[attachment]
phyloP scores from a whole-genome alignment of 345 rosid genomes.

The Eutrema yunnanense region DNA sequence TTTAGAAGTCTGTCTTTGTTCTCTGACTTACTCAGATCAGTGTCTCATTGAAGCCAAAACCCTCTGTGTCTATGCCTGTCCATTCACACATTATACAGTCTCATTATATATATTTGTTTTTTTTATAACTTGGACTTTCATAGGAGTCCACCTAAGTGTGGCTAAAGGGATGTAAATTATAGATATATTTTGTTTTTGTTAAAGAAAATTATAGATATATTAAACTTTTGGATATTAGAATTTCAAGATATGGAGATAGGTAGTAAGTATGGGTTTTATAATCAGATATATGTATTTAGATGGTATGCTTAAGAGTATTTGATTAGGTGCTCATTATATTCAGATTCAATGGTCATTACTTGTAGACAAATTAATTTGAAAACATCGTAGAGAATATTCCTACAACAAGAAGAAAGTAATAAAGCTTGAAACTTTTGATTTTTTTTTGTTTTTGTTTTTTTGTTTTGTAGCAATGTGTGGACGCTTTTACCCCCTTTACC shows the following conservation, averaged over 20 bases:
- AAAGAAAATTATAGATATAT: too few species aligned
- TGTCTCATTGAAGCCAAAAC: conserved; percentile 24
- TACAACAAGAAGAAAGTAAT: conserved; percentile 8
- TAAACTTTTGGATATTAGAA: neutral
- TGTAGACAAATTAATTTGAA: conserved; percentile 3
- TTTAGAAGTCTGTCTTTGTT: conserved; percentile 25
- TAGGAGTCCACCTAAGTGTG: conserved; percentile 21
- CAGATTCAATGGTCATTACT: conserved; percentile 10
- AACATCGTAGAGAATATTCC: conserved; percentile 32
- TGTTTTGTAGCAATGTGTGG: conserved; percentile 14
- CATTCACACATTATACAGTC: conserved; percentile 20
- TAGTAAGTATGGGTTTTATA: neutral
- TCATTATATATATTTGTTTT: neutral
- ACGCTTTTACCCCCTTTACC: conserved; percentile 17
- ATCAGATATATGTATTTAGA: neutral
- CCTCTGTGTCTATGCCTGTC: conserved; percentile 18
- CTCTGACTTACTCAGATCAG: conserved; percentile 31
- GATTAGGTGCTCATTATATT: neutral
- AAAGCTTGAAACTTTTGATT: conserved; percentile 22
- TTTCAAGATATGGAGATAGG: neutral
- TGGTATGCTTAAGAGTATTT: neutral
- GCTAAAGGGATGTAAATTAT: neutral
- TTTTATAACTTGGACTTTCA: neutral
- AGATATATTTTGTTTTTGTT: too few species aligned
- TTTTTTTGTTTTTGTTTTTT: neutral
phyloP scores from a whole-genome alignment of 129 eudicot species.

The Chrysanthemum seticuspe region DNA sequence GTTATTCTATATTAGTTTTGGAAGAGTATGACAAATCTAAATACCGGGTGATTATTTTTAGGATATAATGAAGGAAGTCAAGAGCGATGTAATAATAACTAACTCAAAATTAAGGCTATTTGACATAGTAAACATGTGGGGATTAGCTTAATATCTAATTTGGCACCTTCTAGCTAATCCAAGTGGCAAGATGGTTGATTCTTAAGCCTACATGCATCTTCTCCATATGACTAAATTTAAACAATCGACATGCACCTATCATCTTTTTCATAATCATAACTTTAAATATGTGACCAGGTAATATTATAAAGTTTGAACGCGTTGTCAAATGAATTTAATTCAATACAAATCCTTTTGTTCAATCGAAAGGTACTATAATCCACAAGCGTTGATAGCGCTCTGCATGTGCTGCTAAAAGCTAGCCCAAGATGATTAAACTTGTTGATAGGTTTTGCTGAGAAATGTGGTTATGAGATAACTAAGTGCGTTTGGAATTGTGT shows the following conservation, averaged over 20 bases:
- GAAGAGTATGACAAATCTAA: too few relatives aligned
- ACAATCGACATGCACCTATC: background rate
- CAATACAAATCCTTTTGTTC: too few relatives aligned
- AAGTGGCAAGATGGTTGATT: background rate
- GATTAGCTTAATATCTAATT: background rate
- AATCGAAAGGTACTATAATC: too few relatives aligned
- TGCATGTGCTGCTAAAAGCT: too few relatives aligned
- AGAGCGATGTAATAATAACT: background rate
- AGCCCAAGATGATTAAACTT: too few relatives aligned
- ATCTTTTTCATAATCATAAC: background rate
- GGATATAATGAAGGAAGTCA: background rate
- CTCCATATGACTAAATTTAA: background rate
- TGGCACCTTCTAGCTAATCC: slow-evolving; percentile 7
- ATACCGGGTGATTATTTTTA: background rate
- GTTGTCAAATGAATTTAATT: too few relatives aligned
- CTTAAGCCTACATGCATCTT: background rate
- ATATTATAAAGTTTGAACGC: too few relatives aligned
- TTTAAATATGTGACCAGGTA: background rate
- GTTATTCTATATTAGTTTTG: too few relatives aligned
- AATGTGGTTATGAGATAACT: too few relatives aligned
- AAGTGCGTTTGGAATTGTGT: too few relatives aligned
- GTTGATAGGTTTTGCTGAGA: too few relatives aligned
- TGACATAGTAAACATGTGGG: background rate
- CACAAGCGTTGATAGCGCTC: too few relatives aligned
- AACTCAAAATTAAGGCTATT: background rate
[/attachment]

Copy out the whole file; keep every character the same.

phyloP scores from a whole-genome alignment of 345 rosid genomes.

The Eutrema yunnanense region DNA sequence TTTAGAAGTCTGTCTTTGTTCTCTGACTTACTCAGATCAGTGTCTCATTGAAGCCAAAACCCTCTGTGTCTATGCCTGTCCATTCACACATTATACAGTCTCATTATATATATTTGTTTTTTTTATAACTTGGACTTTCATAGGAGTCCACCTAAGTGTGGCTAAAGGGATGTAAATTATAGATATATTTTGTTTTTGTTAAAGAAAATTATAGATATATTAAACTTTTGGATATTAGAATTTCAAGATATGGAGATAGGTAGTAAGTATGGGTTTTATAATCAGATATATGTATTTAGATGGTATGCTTAAGAGTATTTGATTAGGTGCTCATTATATTCAGATTCAATGGTCATTACTTGTAGACAAATTAATTTGAAAACATCGTAGAGAATATTCCTACAACAAGAAGAAAGTAATAAAGCTTGAAACTTTTGATTTTTTTTTGTTTTTGTTTTTTTGTTTTGTAGCAATGTGTGGACGCTTTTACCCCCTTTACC shows the following conservation, averaged over 20 bases:
- AAAGAAAATTATAGATATAT: too few species aligned
- TGTCTCATTGAAGCCAAAAC: conserved; percentile 24
- TACAACAAGAAGAAAGTAAT: conserved; percentile 8
- TAAACTTTTGGATATTAGAA: neutral
- TGTAGACAAATTAATTTGAA: conserved; percentile 3
- TTTAGAAGTCTGTCTTTGTT: conserved; percentile 25
- TAGGAGTCCACCTAAGTGTG: conserved; percentile 21
- CAGATTCAATGGTCATTACT: conserved; percentile 10
- AACATCGTAGAGAATATTCC: conserved; percentile 32
- TGTTTTGTAGCAATGTGTGG: conserved; percentile 14
- CATTCACACATTATACAGTC: conserved; percentile 20
- TAGTAAGTATGGGTTTTATA: neutral
- TCATTATATATATTTGTTTT: neutral
- ACGCTTTTACCCCCTTTACC: conserved; percentile 17
- ATCAGATATATGTATTTAGA: neutral
- CCTCTGTGTCTATGCCTGTC: conserved; percentile 18
- CTCTGACTTACTCAGATCAG: conserved; percentile 31
- GATTAGGTGCTCATTATATT: neutral
- AAAGCTTGAAACTTTTGATT: conserved; percentile 22
- TTTCAAGATATGGAGATAGG: neutral
- TGGTATGCTTAAGAGTATTT: neutral
- GCTAAAGGGATGTAAATTAT: neutral
- TTTTATAACTTGGACTTTCA: neutral
- AGATATATTTTGTTTTTGTT: too few species aligned
- TTTTTTTGTTTTTGTTTTTT: neutral
phyloP scores from a whole-genome alignment of 129 eudicot species.

The Chrysanthemum seticuspe region DNA sequence GTTATTCTATATTAGTTTTGGAAGAGTATGACAAATCTAAATACCGGGTGATTATTTTTAGGATATAATGAAGGAAGTCAAGAGCGATGTAATAATAACTAACTCAAAATTAAGGCTATTTGACATAGTAAACATGTGGGGATTAGCTTAATATCTAATTTGGCACCTTCTAGCTAATCCAAGTGGCAAGATGGTTGATTCTTAAGCCTACATGCATCTTCTCCATATGACTAAATTTAAACAATCGACATGCACCTATCATCTTTTTCATAATCATAACTTTAAATATGTGACCAGGTAATATTATAAAGTTTGAACGCGTTGTCAAATGAATTTAATTCAATACAAATCCTTTTGTTCAATCGAAAGGTACTATAATCCACAAGCGTTGATAGCGCTCTGCATGTGCTGCTAAAAGCTAGCCCAAGATGATTAAACTTGTTGATAGGTTTTGCTGAGAAATGTGGTTATGAGATAACTAAGTGCGTTTGGAATTGTGT shows the following conservation, averaged over 20 bases:
- GAAGAGTATGACAAATCTAA: too few relatives aligned
- ACAATCGACATGCACCTATC: background rate
- CAATACAAATCCTTTTGTTC: too few relatives aligned
- AAGTGGCAAGATGGTTGATT: background rate
- GATTAGCTTAATATCTAATT: background rate
- AATCGAAAGGTACTATAATC: too few relatives aligned
- TGCATGTGCTGCTAAAAGCT: too few relatives aligned
- AGAGCGATGTAATAATAACT: background rate
- AGCCCAAGATGATTAAACTT: too few relatives aligned
- ATCTTTTTCATAATCATAAC: background rate
- GGATATAATGAAGGAAGTCA: background rate
- CTCCATATGACTAAATTTAA: background rate
- TGGCACCTTCTAGCTAATCC: slow-evolving; percentile 7
- ATACCGGGTGATTATTTTTA: background rate
- GTTGTCAAATGAATTTAATT: too few relatives aligned
- CTTAAGCCTACATGCATCTT: background rate
- ATATTATAAAGTTTGAACGC: too few relatives aligned
- TTTAAATATGTGACCAGGTA: background rate
- GTTATTCTATATTAGTTTTG: too few relatives aligned
- AATGTGGTTATGAGATAACT: too few relatives aligned
- AAGTGCGTTTGGAATTGTGT: too few relatives aligned
- GTTGATAGGTTTTGCTGAGA: too few relatives aligned
- TGACATAGTAAACATGTGGG: background rate
- CACAAGCGTTGATAGCGCTC: too few relatives aligned
- AACTCAAAATTAAGGCTATT: background rate